Annie Keeling: Pass the forgiveness
Why can’t we all just get along? As wonderful as holiday gatherings can be, there are many opportunities for misunderstandings, unmet expectations and resurfacing of old conflicts.
Here are some ideas to get a new conversation going and possibly smooth the path for an upcoming gathering.
Have a pre-holiday discussion with relatives regarding intentions for the next gathering. Focusing on positive and specific ideas beforehand can help ease controversy. Share with family members their importance to you and brainstorm ideas to make the gathering an enjoyable one. You might not agree about everything, but at least opinions can be heard.
Create Rituals Instead of Resistance
Holidays offer a time to pass down stories of values and customs through the generations, especially for the children. Powerful memories are also made through sensory stimulation. Does your family want to try mulled cider this year, make a variety of desserts to sample, take an autumn leaf hike, or write personalized family lyrics to a popular tune and sing it at the table?
These kinds of activities create lasting connections within our nervous system and help to solidify the experience into our memories. They also help to keep us in the present moment instead of stuck in past hurts.
Model for the Children
Children closely observe behavior. They are watching how relatives engage with one another, the tones they use, and any under-the-breath mutterings, exasperated sighs, or frustrations that can arise when humans gather.
One day your kids will be grown and make the choice of how to spend their holidays. Will they be able to engage with family who may have differing opinions or even drive them crazy? When they look back on their own childhood, what will they remember about how you interfaced with the more difficult relatives? Will they see that you approached them with grace, kindness and generosity? How was forgiveness demonstrated? Was respectful communication a priority?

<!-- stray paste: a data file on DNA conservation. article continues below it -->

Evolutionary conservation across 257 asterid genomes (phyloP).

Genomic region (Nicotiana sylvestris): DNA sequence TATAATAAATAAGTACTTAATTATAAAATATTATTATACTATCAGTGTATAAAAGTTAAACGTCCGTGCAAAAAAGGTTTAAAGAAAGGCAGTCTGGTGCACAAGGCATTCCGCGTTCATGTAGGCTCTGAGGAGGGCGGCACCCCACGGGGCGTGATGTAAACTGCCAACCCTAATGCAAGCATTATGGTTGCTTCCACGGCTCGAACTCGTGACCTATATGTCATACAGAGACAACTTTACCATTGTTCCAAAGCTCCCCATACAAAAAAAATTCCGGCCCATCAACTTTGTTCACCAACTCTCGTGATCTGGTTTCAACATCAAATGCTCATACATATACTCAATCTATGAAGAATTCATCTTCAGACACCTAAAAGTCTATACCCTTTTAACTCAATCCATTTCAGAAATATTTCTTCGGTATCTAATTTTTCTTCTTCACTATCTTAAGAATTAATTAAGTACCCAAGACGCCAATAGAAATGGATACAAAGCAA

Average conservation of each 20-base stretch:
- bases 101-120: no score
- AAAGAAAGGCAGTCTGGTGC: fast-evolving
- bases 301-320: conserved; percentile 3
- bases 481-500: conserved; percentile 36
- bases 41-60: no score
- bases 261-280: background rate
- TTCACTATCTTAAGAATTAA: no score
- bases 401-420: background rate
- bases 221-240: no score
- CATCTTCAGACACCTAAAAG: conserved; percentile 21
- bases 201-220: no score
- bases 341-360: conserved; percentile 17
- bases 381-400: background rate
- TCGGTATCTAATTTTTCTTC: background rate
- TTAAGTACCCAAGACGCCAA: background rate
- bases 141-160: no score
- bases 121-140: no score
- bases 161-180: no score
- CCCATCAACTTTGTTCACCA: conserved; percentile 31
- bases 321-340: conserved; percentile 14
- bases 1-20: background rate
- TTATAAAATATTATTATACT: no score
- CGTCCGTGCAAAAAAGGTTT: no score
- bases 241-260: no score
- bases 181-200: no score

The holiday season is more than just a collection of traditions. These experiences inform young children for a lifetime of relating to the people they might not always understand but are committed to loving anyway.
Meeting the Relatives
Sometimes, the most important people in your life — your wonderful children — can actually be a source of conflict for other relatives. Some family you only see once a year. Others have not spent much time with children.
Many adults want to have an instant rapport and are hurt if your child does not immediately warm to them. Here are some tips to help even the shyest child meet an exuberant relative:
Instead of kisses and hugs when children first meet relatives, encourage the adult to give a handshake, high-five, fist bump or wave, etc. One idea is to give two choices and the child can pick a favorite.
Do not force the child to kiss or hug anyone. This is for the child to give. Forced affection teaches a child to use his body to please someone else, especially one in authority.
Educate relatives and others. Explain your policy around touch.
Over the course of the gathering, encourage the adult to develop a special handshake with the child. This can be fun, silly, bonding time together.
Bring along some favorite toys, activities or games. Bonding increases through shared experience.
Teach the child to be polite and respectful while still maintaining her own personal boundaries.